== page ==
antigen S. the algorithm in details described as follows.

1. Increments the generation number t.

2. We select the highest affinity antibodies from P(t-1) forming C(t).

3. We clone individuals in C(t) proportional to their affinity forming C’(t).

4. The mutation applied to C’(t) taking into consideration that the mutation rate are proportional

with the affinity of individuals of C’(t) in the same generation, also the mutation degraded

from one generation to another.

5. Crossover operator applied after the mutation forming C*(t), and it must be after mutation,

this is as if we apply crossover over two clones of same antibody then; no change will take

place. We applied two point cross over for recombination. As a future work adapted crossover

can be merged in clonal selection instead of two point crossover.

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6. The maturated clones C*(t) and the previous generation P(t-1) is merged to compose the new

population P(t). The new population P(t) is the highest affinity antibodies and this ensure that

the elitism principle was taken into consideration.

7. The highest affinity antibodies selected from P(t) as memory cells to be recognizers in the

future for antigens .

8. Metadynamics: To keep the diversity of the repertoire and the learning ability for new

antigens we replace the lowest affinity members by random generated individuals.

5. ALGORITHM TESTING

The proposed algorithm has been tested on binary character recognition problem. Each character is

represented by a bitstring (Hamming shape space discussed in sub section 2.4) of length L=121. The

original characters are depicted in figure 6; figure 7(a) illustrates the initial memory set. Figure7 (b) to

7(d) represents the maturation of the memory set through the generations. The affinity measure is the

hamming distance (discussed in section 2.4) between the antigens and antibodies. Note that the exact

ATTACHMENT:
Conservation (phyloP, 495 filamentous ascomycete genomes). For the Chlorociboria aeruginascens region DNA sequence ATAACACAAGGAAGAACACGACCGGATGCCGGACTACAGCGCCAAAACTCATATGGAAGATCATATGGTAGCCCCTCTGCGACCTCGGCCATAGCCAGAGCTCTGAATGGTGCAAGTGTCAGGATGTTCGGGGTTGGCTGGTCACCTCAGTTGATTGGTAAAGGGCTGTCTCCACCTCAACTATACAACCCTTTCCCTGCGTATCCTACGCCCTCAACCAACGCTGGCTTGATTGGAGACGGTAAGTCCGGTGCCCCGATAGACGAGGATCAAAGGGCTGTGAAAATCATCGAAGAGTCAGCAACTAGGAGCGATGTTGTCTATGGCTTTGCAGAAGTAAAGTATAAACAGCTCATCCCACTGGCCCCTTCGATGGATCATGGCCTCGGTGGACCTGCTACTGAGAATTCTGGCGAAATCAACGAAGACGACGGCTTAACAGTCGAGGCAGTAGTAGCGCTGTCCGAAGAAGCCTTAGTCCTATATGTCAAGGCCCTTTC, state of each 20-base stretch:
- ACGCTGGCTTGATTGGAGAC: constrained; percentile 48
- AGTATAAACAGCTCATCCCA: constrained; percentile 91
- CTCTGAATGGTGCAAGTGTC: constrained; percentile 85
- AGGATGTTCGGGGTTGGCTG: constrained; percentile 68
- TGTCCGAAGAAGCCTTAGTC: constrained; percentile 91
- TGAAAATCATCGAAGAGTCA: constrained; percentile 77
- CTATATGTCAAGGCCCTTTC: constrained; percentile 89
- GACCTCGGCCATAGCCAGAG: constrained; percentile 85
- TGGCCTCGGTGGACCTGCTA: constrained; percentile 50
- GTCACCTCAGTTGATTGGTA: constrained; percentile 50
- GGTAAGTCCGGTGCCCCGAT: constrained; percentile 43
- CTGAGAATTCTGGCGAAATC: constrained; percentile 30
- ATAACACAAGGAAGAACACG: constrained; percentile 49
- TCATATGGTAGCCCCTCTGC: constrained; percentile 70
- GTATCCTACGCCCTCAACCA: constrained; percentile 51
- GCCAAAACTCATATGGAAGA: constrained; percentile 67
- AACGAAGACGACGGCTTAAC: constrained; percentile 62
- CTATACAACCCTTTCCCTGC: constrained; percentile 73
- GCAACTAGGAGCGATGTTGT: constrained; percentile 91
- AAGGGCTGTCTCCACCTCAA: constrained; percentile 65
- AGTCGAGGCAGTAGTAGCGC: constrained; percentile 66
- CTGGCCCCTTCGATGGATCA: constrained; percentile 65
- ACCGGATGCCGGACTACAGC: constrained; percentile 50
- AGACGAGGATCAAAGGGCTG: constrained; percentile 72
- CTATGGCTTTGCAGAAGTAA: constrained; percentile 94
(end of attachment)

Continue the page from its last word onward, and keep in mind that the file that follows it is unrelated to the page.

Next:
matching is not important for recognition, partial matching is enough. The algorithm almost

converged at generation 200.

Figure: 6 the input patterns (antigens)

Figure 7: (a) the input pattern at generation 0, (B) patterns at generation 50, (c) patterns at generations

100, (d) patterns at generation 200.

6. CONCLUSION AND FUTURE WORK

We proposed a modification to the general purpose clonal selection algorithm CLONALG [9] which

is inspired from the clonal selection principle and affinity maturation of the immune responses. We

(a)

(b)

(c)

(d)

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introduced the adaptability of the mutation rate by simple degrading function as it is not logic that the

mutation rate is static through all generations; also we merged the crossover into the CLONALG,

Two point crossover applied after the mutation process to increase the exploration of the landscape.

The algorithm was tested on simple pattern character recognition and performs in average better that

the standard CLONALG. In fact, there are many parameters still which need adaptation as the optimal

population size, optimal selection method, the number of clones, the number of selected individuals to

be cloned, the start mutation rate that degraded with time, the degradation rate, the crossover points

(one point, two point…, uniform), the crossover rate, the number of randomly generated individuals

in metadynamincs and the optimal number of memory cells. The future work can refine the

CLONALG more and more for adaptation to these factors.